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Tuesday, 18 August 2015

The Africa That Never Was African (Written by Cynthia Nakanjako)

The Great Sankore University in Timbuktu
The wave of independence across Africa in the twentieth century was once heralded as one of the greatest liberating movements in African history. Many swear colonialism is a thing of the past. Yet the reality today paints a somewhat different picture. 54 countries in the African continent, but you can count on one hand how many of these have a native "African" language as an official language. Colonialism is alive and still dictates today.
With the colonial era came the fallacious idea that portrayed the West as the superior know-how and Africans as the representatives of an inferior culture. This is very misleading considering that by the 19th century the African landscape had advanced to surpass their economic and political systems.
Indeed Pre-colonial Africa had prosperous political systems in the form of autonomous States and groups. African economies were advanced in every area particularly the area of trade long before colonial rule. By the 14th century, the legendary city of Timbuktu was one of the greatest academic and commercial centres in the world due to trade in salt, gold and ivory. Under the Songhai empire, Timbuktu was also a great Muslim centre with Qur'anic schools and a university centred at the Sankore mosque. Thousands of students all over the world came to study here
Exploitation, suppression and economic enslavement - these are terms that have their roots in colonialism and still continue to survive as weapons of domination in today’s Africa.
Today, Western powers are not taking over countries as in the 19th century but the insidious influence of Western armies, finance and culture demonstrates that colonialism still exits albeit in another form. In fact what we have is neo-colonialism. Such that in theory the countries are independent but in actuality their economic systems and political policies are directed from outside - This is the new face of colonialism experienced in Africa.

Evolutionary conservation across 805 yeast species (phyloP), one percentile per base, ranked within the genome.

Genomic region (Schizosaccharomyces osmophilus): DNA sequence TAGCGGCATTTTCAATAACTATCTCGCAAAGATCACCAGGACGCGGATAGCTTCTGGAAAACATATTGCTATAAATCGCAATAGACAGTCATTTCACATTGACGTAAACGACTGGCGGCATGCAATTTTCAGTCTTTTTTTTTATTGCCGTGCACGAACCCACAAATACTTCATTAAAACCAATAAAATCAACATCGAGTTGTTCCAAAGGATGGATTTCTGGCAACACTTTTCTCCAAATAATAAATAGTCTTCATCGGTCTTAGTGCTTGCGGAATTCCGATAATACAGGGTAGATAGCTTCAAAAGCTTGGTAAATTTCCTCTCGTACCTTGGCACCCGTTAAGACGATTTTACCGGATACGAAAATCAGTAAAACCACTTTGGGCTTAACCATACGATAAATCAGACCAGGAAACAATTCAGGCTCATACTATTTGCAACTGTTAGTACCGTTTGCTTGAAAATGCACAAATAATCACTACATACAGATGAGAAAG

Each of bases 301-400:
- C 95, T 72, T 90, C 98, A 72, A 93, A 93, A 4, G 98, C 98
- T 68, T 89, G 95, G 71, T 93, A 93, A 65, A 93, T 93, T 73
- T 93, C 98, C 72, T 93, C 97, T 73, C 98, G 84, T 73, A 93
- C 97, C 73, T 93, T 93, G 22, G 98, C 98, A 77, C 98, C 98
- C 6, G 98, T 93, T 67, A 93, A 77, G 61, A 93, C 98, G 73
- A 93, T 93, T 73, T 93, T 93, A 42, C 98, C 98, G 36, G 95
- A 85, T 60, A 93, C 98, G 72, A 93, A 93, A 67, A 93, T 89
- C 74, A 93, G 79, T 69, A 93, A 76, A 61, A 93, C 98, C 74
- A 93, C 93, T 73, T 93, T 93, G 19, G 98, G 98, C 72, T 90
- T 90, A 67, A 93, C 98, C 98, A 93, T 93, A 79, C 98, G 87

It is no secret that Africa is home to some of the world’s most precious minerals including diamonds, gold, coltan and uranium - but as long as the miners have no say; as long as most mines are in the hands of the private sector majority of which are foreign companies, the sole beneficiaries remain the West. While the miners become like dogs waiting to feed on the crumbs that fall from the master’s table.
In the 19th century, the economic goals of colonialism were simple: to provide maximum economic benefits to the colonial powers at the lowest price possible. How much has changed since? Not much . The West are still fronting "trade" "democracy" "human rights" but behind the scenes they are exploiting Africa for oil and other natural resources just like in the colonial rule era. It is the countries that they "helped" or are "helping" that suffer so badly.
Oil- rich Libya is now famed for political unrest and battles. Once upon a time, the lucrative oil industry had turned Libya into Africa's wealthiest country. Libya had the highest GDP per capita and life expectancy on the continent. In fact less people lived below the poverty line than in the Netherlands. That was all until the West decided to intervene and control the oil. Hiding behind the veil of "democracy" they branded Gaddafi a tyrant and then killed him. As of now, the democracy and freedoms promised by the West, are yet to fully arrive, and may never do so.
Libya is literally on its knees, it is now no more than a radical Islamist's playground, its economy is in shambles. But ever since chaos erupted in Libya those who financed Gaddafi’s ouster chose to instead turn a blind eye; and play hide and seek to the massive exodus of refugees which has turned into a crisis on their door step.
Moreover, most major European countries today have gold as their reserve- massive reserves of gold which have a very expensive price tag. But can you show me at least one gold mine in any of these countries. Can you name one net exporter of gold ore in any of these countries? How ironic that the countries they buy this gold from remain poor?
Somewhere along the way Africa is being short changed.